Two Token Model TTM Thesis
Decentralized networks need a token model that

  1. guarantees a stable cryptoeconomic mechanism to exchange assets, services, time and money between peers, and, at the same time,
  2. allows investors to reap large economic benefits, and, therefore
  3. allows an overall story of combining a cooperative/post-capitalist model with a pure capitalist play by technically separating both aspects through the representation of two dedicated tokens.

Proposed Solution

A) Two-Token Model

The network features 2 different types of tokens:
a) a core token (CT) that is tradable at crypto-exchanges,
b) an application token (AT) (per application)

The only function of the CT is that of a currency. In all of the network’s potential applications, there is one overarching CT.

The AT is designed depending on the respective application’s requirements. It is the only token that allows the usage of the respective application. It is not listed at any exchange. Potential listings of ATs probably could not be prevented technically, but by regulation: The network defines the listing of AT’s as not allowed and will exclude applications that behave otherwise. Organizers of applications that already have a token will be offered to exchange their tokens for AT. Additionally, they can be awarded CT depending on their applications’ asset values.

B) Token Issuance Mechanism

Initially, there will be two events that happen at the same time:

  • SAFT of CT to (accredited) investors
  • One-time distribution of (free) AT to interested potential network application users (comparable to a basic income)

The Token Story

A (revenue-driven, high-yield) SAFT will finance the development of the network and serve as the initial AT supply of the network. Within the first applications running, AT holders can earn additional AT, and, directly derived from that, additional CT. The intensity of use and supply of AT represents the intrinsic value of a CT.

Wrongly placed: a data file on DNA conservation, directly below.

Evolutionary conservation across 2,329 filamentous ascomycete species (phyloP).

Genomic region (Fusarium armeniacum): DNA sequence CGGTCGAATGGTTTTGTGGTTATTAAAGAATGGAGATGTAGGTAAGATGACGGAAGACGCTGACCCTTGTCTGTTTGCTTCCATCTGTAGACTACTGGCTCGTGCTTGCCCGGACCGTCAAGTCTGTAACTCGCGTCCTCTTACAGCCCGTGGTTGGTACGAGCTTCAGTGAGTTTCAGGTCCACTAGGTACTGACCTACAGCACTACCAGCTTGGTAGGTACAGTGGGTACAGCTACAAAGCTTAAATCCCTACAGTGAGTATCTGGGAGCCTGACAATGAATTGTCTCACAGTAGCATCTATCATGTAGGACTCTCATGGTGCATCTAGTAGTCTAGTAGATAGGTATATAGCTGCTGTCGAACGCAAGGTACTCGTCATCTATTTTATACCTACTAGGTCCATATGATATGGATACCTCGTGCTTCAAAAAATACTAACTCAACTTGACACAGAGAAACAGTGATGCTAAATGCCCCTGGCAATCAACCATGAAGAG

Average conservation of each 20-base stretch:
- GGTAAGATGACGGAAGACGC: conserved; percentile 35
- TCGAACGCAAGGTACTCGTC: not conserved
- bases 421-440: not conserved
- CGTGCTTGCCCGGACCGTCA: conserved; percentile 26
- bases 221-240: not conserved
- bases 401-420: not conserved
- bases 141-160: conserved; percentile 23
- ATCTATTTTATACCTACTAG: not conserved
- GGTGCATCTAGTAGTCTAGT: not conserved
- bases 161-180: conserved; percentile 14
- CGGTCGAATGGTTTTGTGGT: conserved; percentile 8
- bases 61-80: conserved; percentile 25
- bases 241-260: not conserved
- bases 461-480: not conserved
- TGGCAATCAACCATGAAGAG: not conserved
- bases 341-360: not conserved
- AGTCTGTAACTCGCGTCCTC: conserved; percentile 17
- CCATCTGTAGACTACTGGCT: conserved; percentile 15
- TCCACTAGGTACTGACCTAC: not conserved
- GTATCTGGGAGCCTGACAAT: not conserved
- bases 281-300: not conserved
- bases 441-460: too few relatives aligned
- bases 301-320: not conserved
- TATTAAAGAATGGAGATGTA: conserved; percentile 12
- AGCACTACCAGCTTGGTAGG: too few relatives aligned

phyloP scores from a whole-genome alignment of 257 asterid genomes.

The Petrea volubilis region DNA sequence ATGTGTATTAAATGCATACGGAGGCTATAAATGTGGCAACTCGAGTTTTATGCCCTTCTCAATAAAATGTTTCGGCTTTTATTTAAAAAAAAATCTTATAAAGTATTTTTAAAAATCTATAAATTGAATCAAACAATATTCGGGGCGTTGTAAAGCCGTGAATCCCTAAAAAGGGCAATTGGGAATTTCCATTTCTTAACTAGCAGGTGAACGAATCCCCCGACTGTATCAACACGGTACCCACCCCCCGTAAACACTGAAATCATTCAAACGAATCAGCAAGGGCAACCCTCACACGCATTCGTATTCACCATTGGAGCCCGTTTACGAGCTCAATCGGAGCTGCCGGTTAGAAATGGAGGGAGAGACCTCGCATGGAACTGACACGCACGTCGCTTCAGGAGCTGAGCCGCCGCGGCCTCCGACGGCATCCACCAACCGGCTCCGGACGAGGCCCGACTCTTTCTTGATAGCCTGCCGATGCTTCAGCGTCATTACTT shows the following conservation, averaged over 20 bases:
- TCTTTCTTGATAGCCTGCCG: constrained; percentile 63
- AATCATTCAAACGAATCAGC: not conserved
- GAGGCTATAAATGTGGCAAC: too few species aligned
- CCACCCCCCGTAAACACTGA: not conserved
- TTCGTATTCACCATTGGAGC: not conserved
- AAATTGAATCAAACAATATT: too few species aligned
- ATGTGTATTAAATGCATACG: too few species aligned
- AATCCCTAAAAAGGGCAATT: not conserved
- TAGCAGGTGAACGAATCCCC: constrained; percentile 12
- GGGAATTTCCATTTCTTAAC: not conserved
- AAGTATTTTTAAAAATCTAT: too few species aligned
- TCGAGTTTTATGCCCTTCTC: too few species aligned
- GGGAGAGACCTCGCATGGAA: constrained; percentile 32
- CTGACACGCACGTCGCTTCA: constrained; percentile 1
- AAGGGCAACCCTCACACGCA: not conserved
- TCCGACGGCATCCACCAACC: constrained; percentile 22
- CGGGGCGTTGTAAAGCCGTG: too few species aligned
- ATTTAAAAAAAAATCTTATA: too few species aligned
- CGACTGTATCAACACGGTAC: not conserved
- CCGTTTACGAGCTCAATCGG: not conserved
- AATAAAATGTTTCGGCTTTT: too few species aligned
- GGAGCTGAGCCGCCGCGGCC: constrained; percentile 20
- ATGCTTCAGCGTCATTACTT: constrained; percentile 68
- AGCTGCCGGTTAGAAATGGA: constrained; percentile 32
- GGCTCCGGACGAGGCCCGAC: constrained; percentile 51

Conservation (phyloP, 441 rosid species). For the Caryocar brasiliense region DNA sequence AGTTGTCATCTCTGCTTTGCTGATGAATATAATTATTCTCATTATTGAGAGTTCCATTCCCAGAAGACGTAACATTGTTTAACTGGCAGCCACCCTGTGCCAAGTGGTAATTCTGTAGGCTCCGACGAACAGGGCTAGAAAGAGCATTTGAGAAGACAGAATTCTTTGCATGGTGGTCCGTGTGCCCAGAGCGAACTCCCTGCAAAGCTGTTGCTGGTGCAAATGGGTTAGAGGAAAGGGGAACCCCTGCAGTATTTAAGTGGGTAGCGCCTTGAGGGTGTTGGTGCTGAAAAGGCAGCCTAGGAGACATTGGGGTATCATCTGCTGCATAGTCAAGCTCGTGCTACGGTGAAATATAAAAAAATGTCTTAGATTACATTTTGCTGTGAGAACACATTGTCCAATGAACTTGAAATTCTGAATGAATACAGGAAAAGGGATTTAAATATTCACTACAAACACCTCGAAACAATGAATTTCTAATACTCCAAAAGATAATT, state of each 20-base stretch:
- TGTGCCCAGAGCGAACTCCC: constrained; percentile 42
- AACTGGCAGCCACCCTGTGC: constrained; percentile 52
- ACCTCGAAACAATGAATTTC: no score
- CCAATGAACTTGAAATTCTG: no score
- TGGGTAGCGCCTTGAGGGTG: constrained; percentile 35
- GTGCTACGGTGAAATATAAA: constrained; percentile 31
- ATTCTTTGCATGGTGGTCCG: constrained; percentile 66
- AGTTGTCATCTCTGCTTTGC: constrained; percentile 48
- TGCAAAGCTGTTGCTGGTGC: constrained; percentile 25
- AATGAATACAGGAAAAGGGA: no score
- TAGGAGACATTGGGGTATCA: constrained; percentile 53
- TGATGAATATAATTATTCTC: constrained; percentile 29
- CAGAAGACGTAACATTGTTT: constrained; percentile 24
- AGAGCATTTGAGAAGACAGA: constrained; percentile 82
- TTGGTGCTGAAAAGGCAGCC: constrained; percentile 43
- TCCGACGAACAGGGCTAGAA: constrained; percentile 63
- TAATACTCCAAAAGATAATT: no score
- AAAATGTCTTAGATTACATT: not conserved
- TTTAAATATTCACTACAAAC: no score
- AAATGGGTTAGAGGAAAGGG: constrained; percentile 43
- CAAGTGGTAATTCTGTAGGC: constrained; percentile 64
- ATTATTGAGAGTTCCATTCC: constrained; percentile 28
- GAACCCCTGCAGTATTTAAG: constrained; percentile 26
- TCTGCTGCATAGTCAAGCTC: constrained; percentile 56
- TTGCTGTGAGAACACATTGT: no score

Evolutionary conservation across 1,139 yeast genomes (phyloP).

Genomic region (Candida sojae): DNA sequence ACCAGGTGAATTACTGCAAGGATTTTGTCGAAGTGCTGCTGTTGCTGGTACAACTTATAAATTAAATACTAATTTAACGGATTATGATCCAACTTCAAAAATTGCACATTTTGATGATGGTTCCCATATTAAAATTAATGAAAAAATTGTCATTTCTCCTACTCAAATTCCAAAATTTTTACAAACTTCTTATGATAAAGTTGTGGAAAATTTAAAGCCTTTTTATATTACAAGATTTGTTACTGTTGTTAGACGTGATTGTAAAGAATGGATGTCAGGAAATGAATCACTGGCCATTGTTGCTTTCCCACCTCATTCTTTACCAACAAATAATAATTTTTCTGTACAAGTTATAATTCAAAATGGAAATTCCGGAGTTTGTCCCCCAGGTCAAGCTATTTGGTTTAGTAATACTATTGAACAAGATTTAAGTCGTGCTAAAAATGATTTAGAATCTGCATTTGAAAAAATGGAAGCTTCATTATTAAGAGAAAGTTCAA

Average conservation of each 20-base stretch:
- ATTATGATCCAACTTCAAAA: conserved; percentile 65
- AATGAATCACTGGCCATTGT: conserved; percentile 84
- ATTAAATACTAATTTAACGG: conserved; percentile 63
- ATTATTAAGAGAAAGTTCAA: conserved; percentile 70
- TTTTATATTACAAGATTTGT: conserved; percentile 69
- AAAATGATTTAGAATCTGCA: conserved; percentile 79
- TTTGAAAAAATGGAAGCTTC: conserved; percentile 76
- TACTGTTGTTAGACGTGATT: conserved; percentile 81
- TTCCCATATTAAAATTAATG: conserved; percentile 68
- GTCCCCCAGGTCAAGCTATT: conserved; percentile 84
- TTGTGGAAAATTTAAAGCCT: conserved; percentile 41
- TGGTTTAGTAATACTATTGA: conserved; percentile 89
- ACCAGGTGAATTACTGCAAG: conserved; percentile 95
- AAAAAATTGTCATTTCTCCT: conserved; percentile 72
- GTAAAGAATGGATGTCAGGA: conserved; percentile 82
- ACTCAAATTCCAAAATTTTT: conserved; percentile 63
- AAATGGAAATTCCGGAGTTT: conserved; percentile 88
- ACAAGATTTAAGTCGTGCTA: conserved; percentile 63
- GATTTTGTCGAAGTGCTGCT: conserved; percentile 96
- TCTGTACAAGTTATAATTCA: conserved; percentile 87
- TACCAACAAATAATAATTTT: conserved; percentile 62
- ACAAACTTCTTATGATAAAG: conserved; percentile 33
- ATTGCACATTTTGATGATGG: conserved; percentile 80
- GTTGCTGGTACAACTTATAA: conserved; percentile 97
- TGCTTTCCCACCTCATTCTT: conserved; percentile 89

This model of a clear, technical separation into  – and combination of – a speculative and an application part should serve the initially conflicting interests of both categories of the network‘s stakeholders: the potentially application-interested majority of AT holders and the potentially solely commercially driven and high-yield-driven investors who hold and trade the CT.

Every app token holder (ATH) will receive CT’s additionally to their AT’s, if the intensity of use of the application reaches a certain threshold. As long as the intensity of use is above this threshold, the ATH will receive additional CT’s, scaling with their intensity of use. When the intensity of use sinks below the threshold, there will be no CT’s awarded further on.

Definition of Intensity of Use IoU Criteria

As mentioned, ATH are being rewarded CT depending on their intensities of use of the application(s). There are several aspects of defining an “intensity of use (IoU)” in a good way. First, an ATH could use a specific application very frequently. This could add to her IoU. Then, the ATH could move huge assets within an application. Again, this could add to her IoU. Further on, an ATH could use an application in a way that leads to a higher IoU of another application. This would lead to trans-application elements of the IoU’s algorithm. Then, there are further aspects, s.a. hoarding/inflation, etc..

Model Attractiveness

The definition of the IoU algorithm is one key aspect of this token model. On the one hand, it seemingly is the most complex problem to solve for the network. On the other hand it offers the opportunity to create one single algorithm that is completely variable in design and can be tweaked throughout the lifespan of the network without any need for changing the structure.